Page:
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Fall 2020

 

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Philosophy (PHIL)
211 Susan Campbell, 541-346-5547
College of Arts & Sciences
Course Data
  PHIL 310   + Dis >1 0.00 cr.
Focuses primarily on Plato and Aristotle. Examines their roots in pre-Socratic philosophy and their influence on medieval philosophers such as St. Augustine and St. Thomas Aquinas.
Grading Options: Optional for all students
See CRN for CommentsPrereqs/Comments: Cancelled 9/10/20 jn
Additional Web Resources AvailableWeb-related Resources: .
 
  CRN Avail Max Time Day Location Instructor Notes

+ Dis

15431 cancelled tba tba tba tba Additional Web Resources Available!
 
Associated Sections

Lecture

15429 2 60 1215-1345 tr 00 REMOTE Warnek P Additional Web Resources Available!A
Academic Deadlines
Deadline     Last day to:
September 27:   Process a complete drop (100% refund, no W recorded)
October 3:   Drop this course (100% refund, no W recorded; after this date, W's are recorded)
October 3:   Process a complete drop (90% refund, no W recorded; after this date, W's are recorded)
October 4:   Process a complete withdrawal (90% refund, W recorded)
October 4:   Withdraw from this course (100% refund, W recorded)
October 5:   Add this course
October 7:   Last day to change to or from audit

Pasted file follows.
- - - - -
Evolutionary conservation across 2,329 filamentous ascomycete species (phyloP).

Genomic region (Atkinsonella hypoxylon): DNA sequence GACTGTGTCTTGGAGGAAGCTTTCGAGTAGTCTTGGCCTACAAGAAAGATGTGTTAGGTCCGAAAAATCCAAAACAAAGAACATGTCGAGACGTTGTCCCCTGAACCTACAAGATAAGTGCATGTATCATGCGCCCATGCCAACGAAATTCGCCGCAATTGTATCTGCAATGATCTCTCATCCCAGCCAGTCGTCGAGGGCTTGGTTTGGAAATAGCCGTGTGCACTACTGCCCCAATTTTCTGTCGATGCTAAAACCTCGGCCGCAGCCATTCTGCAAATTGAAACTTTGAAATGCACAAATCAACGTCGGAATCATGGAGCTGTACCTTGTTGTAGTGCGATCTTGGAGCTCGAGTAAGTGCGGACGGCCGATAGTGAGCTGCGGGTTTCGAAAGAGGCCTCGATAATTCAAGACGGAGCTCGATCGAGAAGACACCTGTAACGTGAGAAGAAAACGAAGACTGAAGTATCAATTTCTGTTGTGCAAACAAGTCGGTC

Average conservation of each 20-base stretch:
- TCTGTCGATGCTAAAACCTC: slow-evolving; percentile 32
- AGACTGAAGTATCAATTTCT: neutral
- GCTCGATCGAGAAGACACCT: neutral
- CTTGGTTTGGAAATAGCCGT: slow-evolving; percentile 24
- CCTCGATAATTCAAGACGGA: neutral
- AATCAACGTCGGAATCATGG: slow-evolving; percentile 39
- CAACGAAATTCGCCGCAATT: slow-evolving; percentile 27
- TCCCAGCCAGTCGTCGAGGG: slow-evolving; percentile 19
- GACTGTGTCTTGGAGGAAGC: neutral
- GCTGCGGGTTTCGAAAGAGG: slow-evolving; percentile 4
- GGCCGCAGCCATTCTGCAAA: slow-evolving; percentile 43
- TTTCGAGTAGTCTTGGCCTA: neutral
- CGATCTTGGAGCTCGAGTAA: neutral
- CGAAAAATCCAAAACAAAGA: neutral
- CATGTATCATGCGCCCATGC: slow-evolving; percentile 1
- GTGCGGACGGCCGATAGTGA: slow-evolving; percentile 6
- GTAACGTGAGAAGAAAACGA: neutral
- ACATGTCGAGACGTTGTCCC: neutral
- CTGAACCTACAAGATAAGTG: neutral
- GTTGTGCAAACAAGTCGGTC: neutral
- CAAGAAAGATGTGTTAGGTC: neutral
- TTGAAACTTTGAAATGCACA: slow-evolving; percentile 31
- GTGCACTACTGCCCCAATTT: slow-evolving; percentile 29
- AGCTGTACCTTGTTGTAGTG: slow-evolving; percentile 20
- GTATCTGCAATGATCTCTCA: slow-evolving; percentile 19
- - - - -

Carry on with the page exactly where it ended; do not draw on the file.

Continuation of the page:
October 11:   Process a complete withdrawal (75% refund, W recorded)
October 11:   Withdraw from this course (75% refund, W recorded)
October 18:   Process a complete withdrawal (50% refund, W recorded)
October 18:   Withdraw from this course (50% refund, W recorded)
October 25:   Process a complete withdrawal (25% refund, W recorded)
October 25:   Withdraw from this course (25% refund, W recorded)
November 15:   Withdraw from this course (0% refund, W recorded)
December 2:   Change grading option for this course
Caution You can't drop your last class using the "Add/Drop" menu in DuckWeb. Go to the “Completely Withdraw from Term/University” link to begin the complete withdrawal process. If you need assistance with a complete drop or a complete withdrawal, please contact the Office of Academic Advising, 101 Oregon Hall, 541-346-3211 (8 a.m. to 5 p.m., Monday through Friday). If you are attempting to completely withdraw after business hours, and have difficulty, please contact the Office of Academic Advising the next business day.

Expanded Course Description
This course offers the student an introduction to ancient Greek philosophy, with an emphasis placed upon a careful reading of selected primary texts.

The objective of the course is an understanding of the questions and concerns that are addressed within the philosophical works of Plato and Aristotle. Attention is paid to how these ancient philosophical projects still maintain a commanding position within the Western intellectual tradition. We look at two important pre-Socratics, Heraclitus and Parmenides, and consider their relation to later developments. Ancient philosophy is also considered as it responds to a poetic tradition of myth and tragedy. Special emphasis is placed upon the figure of Socrates; and the question is raised that concerns the tragic character of his life and philosophical activity. Students are expected to learn the Greek alphabet.

There is a test dealing with basic philosophical vocabulary in the ancient Greek language.

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Release: 8.9